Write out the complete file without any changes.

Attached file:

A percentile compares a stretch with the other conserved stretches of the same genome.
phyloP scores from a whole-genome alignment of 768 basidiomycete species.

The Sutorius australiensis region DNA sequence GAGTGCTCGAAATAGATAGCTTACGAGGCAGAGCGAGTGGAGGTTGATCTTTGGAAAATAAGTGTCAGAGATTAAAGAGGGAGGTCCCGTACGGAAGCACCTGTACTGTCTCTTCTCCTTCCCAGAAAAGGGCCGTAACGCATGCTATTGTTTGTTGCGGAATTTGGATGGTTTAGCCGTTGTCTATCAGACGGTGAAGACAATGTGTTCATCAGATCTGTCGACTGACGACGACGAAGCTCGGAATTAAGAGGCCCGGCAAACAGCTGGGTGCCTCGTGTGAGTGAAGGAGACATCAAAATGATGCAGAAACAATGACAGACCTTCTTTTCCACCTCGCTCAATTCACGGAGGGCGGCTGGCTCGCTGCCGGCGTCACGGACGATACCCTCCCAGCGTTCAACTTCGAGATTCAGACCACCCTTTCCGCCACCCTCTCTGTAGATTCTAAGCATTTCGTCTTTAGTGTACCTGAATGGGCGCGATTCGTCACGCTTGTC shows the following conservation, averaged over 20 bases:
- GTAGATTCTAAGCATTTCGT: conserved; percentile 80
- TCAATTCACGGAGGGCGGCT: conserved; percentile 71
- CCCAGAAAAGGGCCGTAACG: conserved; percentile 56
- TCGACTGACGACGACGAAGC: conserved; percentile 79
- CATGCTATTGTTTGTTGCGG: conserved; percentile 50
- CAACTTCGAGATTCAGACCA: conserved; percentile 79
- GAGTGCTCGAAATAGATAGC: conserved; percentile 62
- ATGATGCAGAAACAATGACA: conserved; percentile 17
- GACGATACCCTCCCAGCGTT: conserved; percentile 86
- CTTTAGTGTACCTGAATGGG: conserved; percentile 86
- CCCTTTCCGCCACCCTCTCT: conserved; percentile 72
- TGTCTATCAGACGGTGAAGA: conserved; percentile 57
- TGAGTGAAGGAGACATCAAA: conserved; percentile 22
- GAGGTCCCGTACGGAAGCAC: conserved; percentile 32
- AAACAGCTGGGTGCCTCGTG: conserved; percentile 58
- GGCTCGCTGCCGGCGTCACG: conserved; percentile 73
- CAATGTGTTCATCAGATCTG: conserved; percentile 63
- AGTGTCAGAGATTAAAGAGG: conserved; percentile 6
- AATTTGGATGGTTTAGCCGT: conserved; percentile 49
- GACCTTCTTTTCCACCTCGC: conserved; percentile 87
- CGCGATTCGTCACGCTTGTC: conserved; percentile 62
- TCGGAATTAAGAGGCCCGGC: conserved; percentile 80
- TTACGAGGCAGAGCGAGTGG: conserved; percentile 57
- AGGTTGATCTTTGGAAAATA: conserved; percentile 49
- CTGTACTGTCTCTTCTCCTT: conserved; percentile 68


A percentile compares a stretch with the other conserved stretches of the same genome.
phyloP scores from a whole-genome alignment of 768 basidiomycete species.

The Sutorius australiensis region DNA sequence GAGTGCTCGAAATAGATAGCTTACGAGGCAGAGCGAGTGGAGGTTGATCTTTGGAAAATAAGTGTCAGAGATTAAAGAGGGAGGTCCCGTACGGAAGCACCTGTACTGTCTCTTCTCCTTCCCAGAAAAGGGCCGTAACGCATGCTATTGTTTGTTGCGGAATTTGGATGGTTTAGCCGTTGTCTATCAGACGGTGAAGACAATGTGTTCATCAGATCTGTCGACTGACGACGACGAAGCTCGGAATTAAGAGGCCCGGCAAACAGCTGGGTGCCTCGTGTGAGTGAAGGAGACATCAAAATGATGCAGAAACAATGACAGACCTTCTTTTCCACCTCGCTCAATTCACGGAGGGCGGCTGGCTCGCTGCCGGCGTCACGGACGATACCCTCCCAGCGTTCAACTTCGAGATTCAGACCACCCTTTCCGCCACCCTCTCTGTAGATTCTAAGCATTTCGTCTTTAGTGTACCTGAATGGGCGCGATTCGTCACGCTTGTC shows the following conservation, averaged over 20 bases:
- GTAGATTCTAAGCATTTCGT: conserved; percentile 80
- TCAATTCACGGAGGGCGGCT: conserved; percentile 71
- CCCAGAAAAGGGCCGTAACG: conserved; percentile 56
- TCGACTGACGACGACGAAGC: conserved; percentile 79
- CATGCTATTGTTTGTTGCGG: conserved; percentile 50
- CAACTTCGAGATTCAGACCA: conserved; percentile 79
- GAGTGCTCGAAATAGATAGC: conserved; percentile 62
- ATGATGCAGAAACAATGACA: conserved; percentile 17
- GACGATACCCTCCCAGCGTT: conserved; percentile 86
- CTTTAGTGTACCTGAATGGG: conserved; percentile 86
- CCCTTTCCGCCACCCTCTCT: conserved; percentile 72
- TGTCTATCAGACGGTGAAGA: conserved; percentile 57
- TGAGTGAAGGAGACATCAAA: conserved; percentile 22
- GAGGTCCCGTACGGAAGCAC: conserved; percentile 32
- AAACAGCTGGGTGCCTCGTG: conserved; percentile 58
- GGCTCGCTGCCGGCGTCACG: conserved; percentile 73
- CAATGTGTTCATCAGATCTG: conserved; percentile 63
- AGTGTCAGAGATTAAAGAGG: conserved; percentile 6
- AATTTGGATGGTTTAGCCGT: conserved; percentile 49
- GACCTTCTTTTCCACCTCGC: conserved; percentile 87
- CGCGATTCGTCACGCTTGTC: conserved; percentile 62
- TCGGAATTAAGAGGCCCGGC: conserved; percentile 80
- TTACGAGGCAGAGCGAGTGG: conserved; percentile 57
- AGGTTGATCTTTGGAAAATA: conserved; percentile 49
- CTGTACTGTCTCTTCTCCTT: conserved; percentile 68